Would I have recovered on my own? Statistics say yes. I suspect that
    due to the fact the egg was raw and damaged, I just got an exceptionally
    large dose of the bugs. My immune system was not compromised as far as
    I know either.

    Do I still eat raw eggs?

    Occasionally... but I'm very careful to inspect ALL eggs before purchase
    and never buy ones with even a hint of cracks, crazes or any hints of
    damage whatsoever.

    Any eggs I miss with a cracked shell get tossed.

    But, if you are that worried about it, a $1.00 carton of eggs is not
    worth a $100.00 ER co-pay. ;-)

    Personally, I'd use them but if in doubt, toss it out!

    The decision is up to you...
    --
    Peace! Om

    Web Albums: <http://picasaweb.google.com/OMPOmelet>
    *Only Irish *coffee provides in a single glass all four *essential food groups: alcohol, caffeine, sugar *and fat. --Alex Levine

  7. #47
    Omelet Guest

    Default Re: Left the eggs in the car

    In article <[email protected]>,
    "J. Clarke" <[email protected]> wrote:

    > On 8/1/2010 5:27 PM, Nancy Young wrote:
    > > barbie gee wrote:
    > >> On Sun, 1 Aug 2010, Nancy Young wrote:
    > >>
    > >>> J. Clarke wrote:
    > >>>> On 8/1/2010 8:17 AM, Kswck wrote:
    > >>>>> "sharkman"<[email protected]> wrote
    > >>>
    > >>>>>> overnight... And I'm sure the temperature was pretty warm... Are
    > >>>>>> they safe to eat?
    > >>>
    > >>>>> If you ever had food poisoning, you wouldn't ask the question.
    > >>>>
    > >>>> But why would someone get food poisoning from eggs that were sitting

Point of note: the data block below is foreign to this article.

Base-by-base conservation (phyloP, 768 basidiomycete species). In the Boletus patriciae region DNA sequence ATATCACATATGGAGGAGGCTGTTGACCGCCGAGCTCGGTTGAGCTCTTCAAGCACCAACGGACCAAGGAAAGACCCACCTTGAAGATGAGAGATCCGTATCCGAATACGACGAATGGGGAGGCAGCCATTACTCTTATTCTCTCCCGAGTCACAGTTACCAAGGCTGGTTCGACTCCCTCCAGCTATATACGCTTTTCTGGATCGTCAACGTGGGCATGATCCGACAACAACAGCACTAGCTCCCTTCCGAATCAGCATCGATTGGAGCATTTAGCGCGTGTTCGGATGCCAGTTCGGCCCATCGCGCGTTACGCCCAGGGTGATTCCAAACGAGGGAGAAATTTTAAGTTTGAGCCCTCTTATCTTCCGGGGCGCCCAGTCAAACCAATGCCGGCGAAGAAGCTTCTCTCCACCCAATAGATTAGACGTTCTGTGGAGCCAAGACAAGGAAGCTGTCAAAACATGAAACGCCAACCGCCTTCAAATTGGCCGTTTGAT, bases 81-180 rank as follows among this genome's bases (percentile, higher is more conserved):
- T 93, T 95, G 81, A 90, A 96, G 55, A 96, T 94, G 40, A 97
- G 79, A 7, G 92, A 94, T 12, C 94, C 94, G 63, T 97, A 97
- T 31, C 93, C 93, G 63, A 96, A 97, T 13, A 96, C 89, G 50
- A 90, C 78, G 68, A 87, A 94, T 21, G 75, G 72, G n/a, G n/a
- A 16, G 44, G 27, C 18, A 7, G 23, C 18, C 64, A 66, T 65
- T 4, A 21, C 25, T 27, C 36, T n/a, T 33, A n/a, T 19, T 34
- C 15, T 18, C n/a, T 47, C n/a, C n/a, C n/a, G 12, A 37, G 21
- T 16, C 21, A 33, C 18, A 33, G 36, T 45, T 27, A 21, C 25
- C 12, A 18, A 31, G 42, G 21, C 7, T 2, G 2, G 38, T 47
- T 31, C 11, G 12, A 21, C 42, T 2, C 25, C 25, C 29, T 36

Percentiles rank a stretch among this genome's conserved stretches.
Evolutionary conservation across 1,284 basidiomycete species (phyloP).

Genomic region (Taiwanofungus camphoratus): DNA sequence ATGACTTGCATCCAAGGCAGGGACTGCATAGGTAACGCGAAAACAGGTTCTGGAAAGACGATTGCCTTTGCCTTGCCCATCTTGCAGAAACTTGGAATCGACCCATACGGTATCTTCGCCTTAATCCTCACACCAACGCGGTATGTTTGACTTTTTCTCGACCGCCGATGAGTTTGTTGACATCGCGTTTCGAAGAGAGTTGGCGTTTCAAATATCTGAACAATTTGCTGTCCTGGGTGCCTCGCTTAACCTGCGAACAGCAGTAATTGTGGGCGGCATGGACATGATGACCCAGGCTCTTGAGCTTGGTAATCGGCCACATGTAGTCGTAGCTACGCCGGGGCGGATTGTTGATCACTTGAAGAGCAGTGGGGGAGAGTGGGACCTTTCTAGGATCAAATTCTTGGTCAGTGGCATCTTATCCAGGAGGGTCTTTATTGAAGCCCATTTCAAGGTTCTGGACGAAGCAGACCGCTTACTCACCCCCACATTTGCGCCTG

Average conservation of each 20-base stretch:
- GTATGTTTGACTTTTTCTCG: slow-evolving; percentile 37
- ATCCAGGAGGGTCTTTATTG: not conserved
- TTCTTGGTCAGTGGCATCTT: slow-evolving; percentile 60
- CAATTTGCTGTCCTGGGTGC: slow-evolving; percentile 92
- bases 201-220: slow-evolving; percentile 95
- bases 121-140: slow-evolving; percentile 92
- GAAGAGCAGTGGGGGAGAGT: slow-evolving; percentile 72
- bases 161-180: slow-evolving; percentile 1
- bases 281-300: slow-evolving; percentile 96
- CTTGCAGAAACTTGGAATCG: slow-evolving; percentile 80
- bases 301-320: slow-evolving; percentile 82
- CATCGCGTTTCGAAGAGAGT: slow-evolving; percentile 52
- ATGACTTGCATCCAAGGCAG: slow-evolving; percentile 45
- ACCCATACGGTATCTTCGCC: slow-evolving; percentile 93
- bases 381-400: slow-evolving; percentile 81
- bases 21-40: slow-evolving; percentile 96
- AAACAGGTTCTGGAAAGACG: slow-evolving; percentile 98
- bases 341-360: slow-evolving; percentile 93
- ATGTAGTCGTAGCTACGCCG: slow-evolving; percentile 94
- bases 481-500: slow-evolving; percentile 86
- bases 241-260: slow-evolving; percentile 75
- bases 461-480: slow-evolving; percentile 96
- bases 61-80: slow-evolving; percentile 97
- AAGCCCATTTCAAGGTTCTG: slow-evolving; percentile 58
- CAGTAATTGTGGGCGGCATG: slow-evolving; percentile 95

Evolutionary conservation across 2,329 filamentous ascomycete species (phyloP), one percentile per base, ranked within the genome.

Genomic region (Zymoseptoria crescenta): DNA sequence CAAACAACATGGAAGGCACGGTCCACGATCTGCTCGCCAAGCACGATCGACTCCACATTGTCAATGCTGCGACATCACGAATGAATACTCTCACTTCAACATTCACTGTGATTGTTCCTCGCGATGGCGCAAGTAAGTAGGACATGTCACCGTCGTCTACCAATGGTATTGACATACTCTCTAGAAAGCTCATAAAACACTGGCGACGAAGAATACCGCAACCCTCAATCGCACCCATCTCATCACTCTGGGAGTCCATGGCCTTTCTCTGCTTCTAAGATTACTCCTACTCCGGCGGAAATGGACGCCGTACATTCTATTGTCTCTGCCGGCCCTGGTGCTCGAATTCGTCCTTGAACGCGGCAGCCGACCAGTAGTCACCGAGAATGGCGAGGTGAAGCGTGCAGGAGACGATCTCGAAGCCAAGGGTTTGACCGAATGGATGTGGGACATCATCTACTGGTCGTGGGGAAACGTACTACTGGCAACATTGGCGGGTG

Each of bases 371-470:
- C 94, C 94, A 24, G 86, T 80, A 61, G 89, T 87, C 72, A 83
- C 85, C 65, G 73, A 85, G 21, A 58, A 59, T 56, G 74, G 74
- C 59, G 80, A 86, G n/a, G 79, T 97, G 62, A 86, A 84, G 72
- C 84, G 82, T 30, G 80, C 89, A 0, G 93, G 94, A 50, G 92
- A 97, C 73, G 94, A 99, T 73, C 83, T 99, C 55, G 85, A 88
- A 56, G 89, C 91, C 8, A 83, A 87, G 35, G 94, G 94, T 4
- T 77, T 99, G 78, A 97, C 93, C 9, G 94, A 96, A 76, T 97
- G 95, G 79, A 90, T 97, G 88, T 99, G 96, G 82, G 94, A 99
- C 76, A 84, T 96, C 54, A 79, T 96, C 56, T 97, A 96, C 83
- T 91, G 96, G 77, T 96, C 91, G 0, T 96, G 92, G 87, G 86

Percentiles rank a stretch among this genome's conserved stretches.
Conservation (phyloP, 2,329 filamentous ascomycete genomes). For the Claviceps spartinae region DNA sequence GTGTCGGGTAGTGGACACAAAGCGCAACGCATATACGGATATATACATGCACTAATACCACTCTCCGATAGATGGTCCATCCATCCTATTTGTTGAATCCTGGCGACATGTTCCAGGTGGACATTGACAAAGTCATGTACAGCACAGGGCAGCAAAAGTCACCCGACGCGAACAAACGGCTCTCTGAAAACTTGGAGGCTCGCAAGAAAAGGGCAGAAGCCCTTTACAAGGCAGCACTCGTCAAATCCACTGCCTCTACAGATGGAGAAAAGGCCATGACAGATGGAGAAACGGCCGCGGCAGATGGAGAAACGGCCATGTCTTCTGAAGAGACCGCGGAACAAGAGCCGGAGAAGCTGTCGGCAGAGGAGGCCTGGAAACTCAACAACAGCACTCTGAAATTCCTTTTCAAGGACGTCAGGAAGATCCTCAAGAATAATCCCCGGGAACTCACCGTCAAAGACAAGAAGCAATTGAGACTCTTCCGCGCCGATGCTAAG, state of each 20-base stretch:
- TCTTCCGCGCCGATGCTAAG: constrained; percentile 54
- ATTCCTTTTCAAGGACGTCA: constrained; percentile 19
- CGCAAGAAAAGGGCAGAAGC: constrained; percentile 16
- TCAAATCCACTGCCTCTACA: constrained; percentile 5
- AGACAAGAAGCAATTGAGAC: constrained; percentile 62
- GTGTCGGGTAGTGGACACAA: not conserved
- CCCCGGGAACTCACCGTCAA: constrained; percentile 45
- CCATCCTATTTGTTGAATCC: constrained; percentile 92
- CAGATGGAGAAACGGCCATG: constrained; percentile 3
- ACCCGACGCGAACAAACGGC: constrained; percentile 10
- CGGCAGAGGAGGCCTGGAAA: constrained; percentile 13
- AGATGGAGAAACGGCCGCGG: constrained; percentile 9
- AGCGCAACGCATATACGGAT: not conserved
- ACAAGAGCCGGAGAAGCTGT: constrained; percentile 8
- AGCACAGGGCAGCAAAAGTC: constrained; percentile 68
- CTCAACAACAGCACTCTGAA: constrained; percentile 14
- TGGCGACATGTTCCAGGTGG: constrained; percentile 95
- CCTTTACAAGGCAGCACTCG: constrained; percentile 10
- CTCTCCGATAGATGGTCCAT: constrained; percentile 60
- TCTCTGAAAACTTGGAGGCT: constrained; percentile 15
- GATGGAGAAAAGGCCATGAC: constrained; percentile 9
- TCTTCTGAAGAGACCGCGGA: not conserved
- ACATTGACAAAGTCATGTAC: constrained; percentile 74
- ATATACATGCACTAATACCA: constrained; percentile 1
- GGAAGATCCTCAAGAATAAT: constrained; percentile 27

> >>>> at normal egg temperature?
    > >>>
    > >>> I don't know the answer to the OP's question, but the eggs weren't
    > >>> at room temperature, they were in a hot car. FWIW.
    > >>
    > >> it was only overnight, and if the eggs weren't in any way broken, I'm
    > >> still not convinced this would be an issue. I still want to know,
    > >> how HOT was it? Was the car in the shade til the sun set, or what?

    > >
    > > The OP said it got to over 90 in the car.

    >
    > Which is cooler than the inside of a chicken. The yolk has been at
    > chicken temperature for a day or so before the egg is laid, and if the
    > egg is going to have salmonella inside it goes in when the yolk is formed.


    The only drawback to that reasoning is that non-refrigeration will allow
    any bacteria present to multiply. Refrigeration inhibits that.

    But, as long as they were cooked, I'd still use them...

    I used to keep cartons of eggs in my locker at work to keep co-workers
    from stealing them out of the refrigerator. Those eggs were always
    cooked tho'.

    No problems. ;-)

    I also store eggs are room temp for about 3 days or so prior to hard
    boiling them. The eggs from our local grocery store are so fresh,
    peeling them is a real problem. The 3 days of room temp storage make
    hard boiled eggs a breeze to peel every time. Just make sure that they
    are still at room temp. when you put them in to boil.
    --
    Peace! Om

    Web Albums: <http://picasaweb.google.com/OMPOmelet>
    *Only Irish *coffee provides in a single glass all four *essential food groups: alcohol, caffeine, sugar *and fat. --Alex Levine

  8. #48
    Ema Nymton Guest

    Default Re: Left the eggs in the car

    On 8/2/2010 7:23 AM, sharkman wrote:
    > Just to follow up, I took a chance and tried the eggs and I survived
    > so fa......arggggggghhhhh...
    >
    > thanks
    > sharkman


    It is nice to know you lived, thanks for letting us know that you are
    fine.... so far. ;-)

    B